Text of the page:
Over 25 million Americans play golf regularly. It’s a widely popular sport and, maybe to your surprise, makes for a great overall workout.
Think about it, you’re outside, surrounded by trees on a sunny day, and walk anywhere between 3-6 miles during a round.
These are only some of the reasons why golf makes for a great workout.
Keep reading to learn more.
You’ll Burn A Lot Of Calories
A full round of golf (18 holes) can burn up to 1,600 calories. That’s the equivalent of running for about 3 hours.
Now, golf takes a bit longer, but it won’t feel nearly as exhausting.
The reason you’ll be burning a lot of calories is that you’ll most likely walk a lot on the golf course. Between shots or between holes, you’ll have a nice stretch of walking before you take your next swing.
The swing itself doesn’t require much strength, so golf is suitable for people of all ages and genders.
Whether you’re just starting out with golf or have been playing for a while, you might struggle to play 18 consecutive holes. Many beginners start with 9 holes first, and you can even play fewer holes if you have difficulties with endurance during a round.
As a tip, book an afternoon tee time on a course that isn’t too busy when you’re getting started. You might need some extra time, and by playing during off-peak hours (usually early in the morning), you’ll make sure that you don’t hold up play on the course.
Sun And Fresh Air
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Most golf courses, even the ones in the city, are surrounded by trees and plants. Trees naturally clean the air around you, and you’ll be able to breathe in fresh, CO2-rich air on the golf course.
On good weather days, you’ll also get plenty of sun on the golf course. This restores your vitamin D resources which are essential for a good night’s sleep, healthy skin, and strong bones.
Makes sure to enjoy the sun in limitations, though, and always use sun protection. On extra sunny days, consider carrying an umbrella or sleeves that protect your arms from the sun.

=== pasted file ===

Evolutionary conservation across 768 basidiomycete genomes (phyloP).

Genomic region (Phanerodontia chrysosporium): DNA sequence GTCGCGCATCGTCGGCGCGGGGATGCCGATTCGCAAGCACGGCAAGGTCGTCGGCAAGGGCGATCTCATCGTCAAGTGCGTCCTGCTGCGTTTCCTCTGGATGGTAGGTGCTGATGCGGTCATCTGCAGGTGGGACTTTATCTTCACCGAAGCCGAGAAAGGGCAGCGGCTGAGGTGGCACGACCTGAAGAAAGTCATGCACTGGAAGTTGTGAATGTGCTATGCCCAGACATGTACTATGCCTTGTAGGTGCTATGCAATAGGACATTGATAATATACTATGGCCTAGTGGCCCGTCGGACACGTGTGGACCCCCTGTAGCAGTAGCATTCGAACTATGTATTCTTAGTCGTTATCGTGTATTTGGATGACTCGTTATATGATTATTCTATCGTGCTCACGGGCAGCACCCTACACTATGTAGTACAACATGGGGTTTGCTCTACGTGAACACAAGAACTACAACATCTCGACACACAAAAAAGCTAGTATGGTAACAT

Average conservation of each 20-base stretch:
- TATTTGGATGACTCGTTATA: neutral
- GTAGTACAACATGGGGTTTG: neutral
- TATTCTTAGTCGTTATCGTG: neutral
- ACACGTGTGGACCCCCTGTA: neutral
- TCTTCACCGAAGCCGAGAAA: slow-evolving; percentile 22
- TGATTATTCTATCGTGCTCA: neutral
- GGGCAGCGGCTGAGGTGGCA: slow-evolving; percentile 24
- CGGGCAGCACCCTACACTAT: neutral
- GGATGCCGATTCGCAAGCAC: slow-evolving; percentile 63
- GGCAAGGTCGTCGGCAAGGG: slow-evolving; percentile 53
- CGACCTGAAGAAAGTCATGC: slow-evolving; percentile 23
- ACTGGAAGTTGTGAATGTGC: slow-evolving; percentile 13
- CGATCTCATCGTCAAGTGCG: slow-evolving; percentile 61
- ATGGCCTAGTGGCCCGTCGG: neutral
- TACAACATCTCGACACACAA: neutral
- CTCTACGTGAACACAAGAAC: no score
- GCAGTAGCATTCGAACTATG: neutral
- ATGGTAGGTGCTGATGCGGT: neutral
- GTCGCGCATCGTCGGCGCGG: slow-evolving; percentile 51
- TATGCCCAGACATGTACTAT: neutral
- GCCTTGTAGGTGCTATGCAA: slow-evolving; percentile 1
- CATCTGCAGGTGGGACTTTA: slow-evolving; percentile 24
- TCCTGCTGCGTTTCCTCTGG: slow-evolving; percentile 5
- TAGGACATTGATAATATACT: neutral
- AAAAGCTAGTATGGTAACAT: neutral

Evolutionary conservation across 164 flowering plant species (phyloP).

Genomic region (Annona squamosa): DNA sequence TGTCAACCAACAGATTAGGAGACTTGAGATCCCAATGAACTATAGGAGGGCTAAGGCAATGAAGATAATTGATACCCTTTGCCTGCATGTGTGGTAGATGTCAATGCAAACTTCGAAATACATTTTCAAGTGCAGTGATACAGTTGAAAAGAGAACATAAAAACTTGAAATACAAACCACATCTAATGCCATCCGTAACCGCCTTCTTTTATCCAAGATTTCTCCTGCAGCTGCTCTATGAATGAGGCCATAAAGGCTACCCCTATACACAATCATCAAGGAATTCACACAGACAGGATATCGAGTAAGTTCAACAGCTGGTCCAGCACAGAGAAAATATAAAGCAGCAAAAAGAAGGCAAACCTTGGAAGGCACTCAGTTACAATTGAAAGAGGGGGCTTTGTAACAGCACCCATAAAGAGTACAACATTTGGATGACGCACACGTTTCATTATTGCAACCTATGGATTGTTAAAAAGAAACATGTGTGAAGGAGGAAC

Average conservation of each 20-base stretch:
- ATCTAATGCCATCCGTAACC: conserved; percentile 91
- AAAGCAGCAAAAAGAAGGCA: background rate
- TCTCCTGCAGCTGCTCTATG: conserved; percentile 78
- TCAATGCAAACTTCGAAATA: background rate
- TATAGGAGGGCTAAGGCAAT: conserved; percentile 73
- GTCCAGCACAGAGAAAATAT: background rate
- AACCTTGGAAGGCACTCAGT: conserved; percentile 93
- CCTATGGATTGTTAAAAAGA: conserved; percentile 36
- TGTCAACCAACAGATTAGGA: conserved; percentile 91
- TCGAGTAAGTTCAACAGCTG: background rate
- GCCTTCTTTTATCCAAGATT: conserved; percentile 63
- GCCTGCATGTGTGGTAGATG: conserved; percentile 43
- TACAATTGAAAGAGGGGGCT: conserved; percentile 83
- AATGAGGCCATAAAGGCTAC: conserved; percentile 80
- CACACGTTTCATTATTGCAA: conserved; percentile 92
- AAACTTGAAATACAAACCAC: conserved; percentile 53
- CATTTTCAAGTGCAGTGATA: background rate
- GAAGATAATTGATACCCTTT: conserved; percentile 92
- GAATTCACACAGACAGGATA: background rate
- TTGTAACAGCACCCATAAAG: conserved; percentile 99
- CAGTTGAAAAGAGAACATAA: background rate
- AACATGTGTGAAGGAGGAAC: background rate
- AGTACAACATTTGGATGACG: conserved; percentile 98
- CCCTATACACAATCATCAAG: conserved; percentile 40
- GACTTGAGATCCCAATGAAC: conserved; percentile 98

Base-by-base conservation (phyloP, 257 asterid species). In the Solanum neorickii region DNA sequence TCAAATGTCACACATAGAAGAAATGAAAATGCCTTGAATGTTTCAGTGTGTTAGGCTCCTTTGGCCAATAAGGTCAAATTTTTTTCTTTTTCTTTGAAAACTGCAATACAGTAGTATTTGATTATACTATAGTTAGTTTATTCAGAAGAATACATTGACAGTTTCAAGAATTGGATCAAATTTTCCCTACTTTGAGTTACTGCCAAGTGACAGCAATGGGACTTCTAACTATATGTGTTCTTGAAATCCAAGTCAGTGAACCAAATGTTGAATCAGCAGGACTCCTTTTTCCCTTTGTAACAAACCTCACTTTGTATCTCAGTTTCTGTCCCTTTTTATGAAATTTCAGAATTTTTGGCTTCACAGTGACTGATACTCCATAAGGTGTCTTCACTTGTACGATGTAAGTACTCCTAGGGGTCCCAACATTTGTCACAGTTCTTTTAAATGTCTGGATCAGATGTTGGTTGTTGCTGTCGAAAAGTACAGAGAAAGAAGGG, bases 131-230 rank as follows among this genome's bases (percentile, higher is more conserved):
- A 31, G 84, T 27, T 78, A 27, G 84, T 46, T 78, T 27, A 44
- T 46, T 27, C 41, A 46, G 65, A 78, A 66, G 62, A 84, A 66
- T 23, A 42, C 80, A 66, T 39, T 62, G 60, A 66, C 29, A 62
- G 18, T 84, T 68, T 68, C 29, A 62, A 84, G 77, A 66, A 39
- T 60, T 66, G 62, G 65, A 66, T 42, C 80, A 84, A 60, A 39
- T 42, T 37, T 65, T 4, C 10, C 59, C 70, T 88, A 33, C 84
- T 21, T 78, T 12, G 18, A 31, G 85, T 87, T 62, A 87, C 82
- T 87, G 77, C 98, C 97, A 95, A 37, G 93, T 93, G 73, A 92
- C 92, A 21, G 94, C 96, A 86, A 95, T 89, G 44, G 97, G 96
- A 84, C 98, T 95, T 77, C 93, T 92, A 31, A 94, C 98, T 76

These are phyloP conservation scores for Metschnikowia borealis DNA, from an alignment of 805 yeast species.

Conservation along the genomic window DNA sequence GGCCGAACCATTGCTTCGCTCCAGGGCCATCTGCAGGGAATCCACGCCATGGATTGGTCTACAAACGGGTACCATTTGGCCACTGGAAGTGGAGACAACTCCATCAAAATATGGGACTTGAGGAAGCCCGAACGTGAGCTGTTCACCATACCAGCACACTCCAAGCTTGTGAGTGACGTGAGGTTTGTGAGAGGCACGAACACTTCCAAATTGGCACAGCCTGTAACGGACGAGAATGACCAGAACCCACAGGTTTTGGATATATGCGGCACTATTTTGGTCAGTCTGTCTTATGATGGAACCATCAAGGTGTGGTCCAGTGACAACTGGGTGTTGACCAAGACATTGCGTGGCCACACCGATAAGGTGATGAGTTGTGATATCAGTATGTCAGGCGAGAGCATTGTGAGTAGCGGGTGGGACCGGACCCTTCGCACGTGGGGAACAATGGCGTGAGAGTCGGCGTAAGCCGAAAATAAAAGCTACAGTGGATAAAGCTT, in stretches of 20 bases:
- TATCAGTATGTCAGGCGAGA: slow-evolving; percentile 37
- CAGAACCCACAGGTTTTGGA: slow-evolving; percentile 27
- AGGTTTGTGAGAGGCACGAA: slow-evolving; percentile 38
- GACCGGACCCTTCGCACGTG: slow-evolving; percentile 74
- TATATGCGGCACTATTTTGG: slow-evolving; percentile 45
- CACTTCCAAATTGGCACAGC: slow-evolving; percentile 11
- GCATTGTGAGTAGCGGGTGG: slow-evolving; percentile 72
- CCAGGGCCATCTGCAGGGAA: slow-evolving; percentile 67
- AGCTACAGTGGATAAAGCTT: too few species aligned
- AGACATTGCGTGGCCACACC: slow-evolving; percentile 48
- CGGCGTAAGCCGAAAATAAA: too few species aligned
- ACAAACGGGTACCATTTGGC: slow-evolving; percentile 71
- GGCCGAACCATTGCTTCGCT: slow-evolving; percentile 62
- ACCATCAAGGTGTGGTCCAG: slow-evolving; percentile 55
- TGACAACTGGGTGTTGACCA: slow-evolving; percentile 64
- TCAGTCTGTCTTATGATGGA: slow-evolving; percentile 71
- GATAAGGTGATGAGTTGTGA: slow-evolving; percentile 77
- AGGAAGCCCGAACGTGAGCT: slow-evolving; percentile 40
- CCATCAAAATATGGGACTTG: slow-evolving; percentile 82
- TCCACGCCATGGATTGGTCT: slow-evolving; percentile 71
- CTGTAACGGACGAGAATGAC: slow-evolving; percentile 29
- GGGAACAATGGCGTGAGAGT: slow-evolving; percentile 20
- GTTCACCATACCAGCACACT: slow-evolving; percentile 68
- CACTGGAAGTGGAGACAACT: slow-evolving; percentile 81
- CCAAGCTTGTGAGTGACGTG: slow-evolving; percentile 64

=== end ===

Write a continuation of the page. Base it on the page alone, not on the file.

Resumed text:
According to a 2011 study, around 1 billion people worldwide and 41.6% of Americans have low vitamin D levels.
Getting on the golf course regularly will help you restore these levels, which increases your overall wellbeing.
The exercise, sun, and fresh air make for an excellent basis for good sleep. While you might feel exhausted after your round, you’ll definitely be tired in the evening.
A good night’s sleep helps your body to recover, and the low-intensity cardio you’ll do on the golf course can even help you recover from a day in the gym.
According to the CDC, 1 in 3 adults don’t get enough sleep.
Sleep is essential for your health and helps your body and mind to recover.
Great Motivation For Additional Workouts
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Once you catch the golf bug, there is coming back. Many players will feel motivated to work on their physical fitness and mobility to improve their game.
While golf is a sport that can be picked up at any age and especially popular with seniors, increasing your mobility and strength will significantly improve your golf game and make it easier for you to get into the correct positions during your swing.
A good golf exercise will consist of mobility training and work out your core muscle groups. A strong core, strong legs, good shoulder, and hip mobility are the basics of an efficient golf swing.
Once you decide to take your game to the next level, you might find yourself on the yoga mat, working on your flexibility, and lifting weight in the gym.
This additional workout improves your overall fitness level and prepares you for a great round of golf.
We mentioned that flexibility is essential in the golf swing. Namely having flexible hips, shoulders, and back.
While injuries are uncommon for recreational golfers, being flexible adds an extra layer of protection to avoid any golf-related injury.
We recommend stretching before a round and incorporating mobility work into your regular workout routine.
What To Do Next
Golf is a great sport you can play at any age and anywhere in the world. Start by getting a cheap set of clubs, seeing a professional for lessons, and going to the driving range once in a while.
Once you can get the ball in the air consistently, you’re basically ready to go on the golf course.
Who knows, you might found a hobby you want to continue for the rest of your life, and the added health benefits will improve your overall wellbeing.
About The Author:
Hi, my name is Francesco, and I’m the owner of mygolfheaven.com. I love helping golfers get better at the game and review the latest golf equipment to help you make better bing decisions.
I started playing golf at a young age and can’t ever get enough of it. I currently play off a 4 handicap, and my favorite club in the bag is my 8 Iron.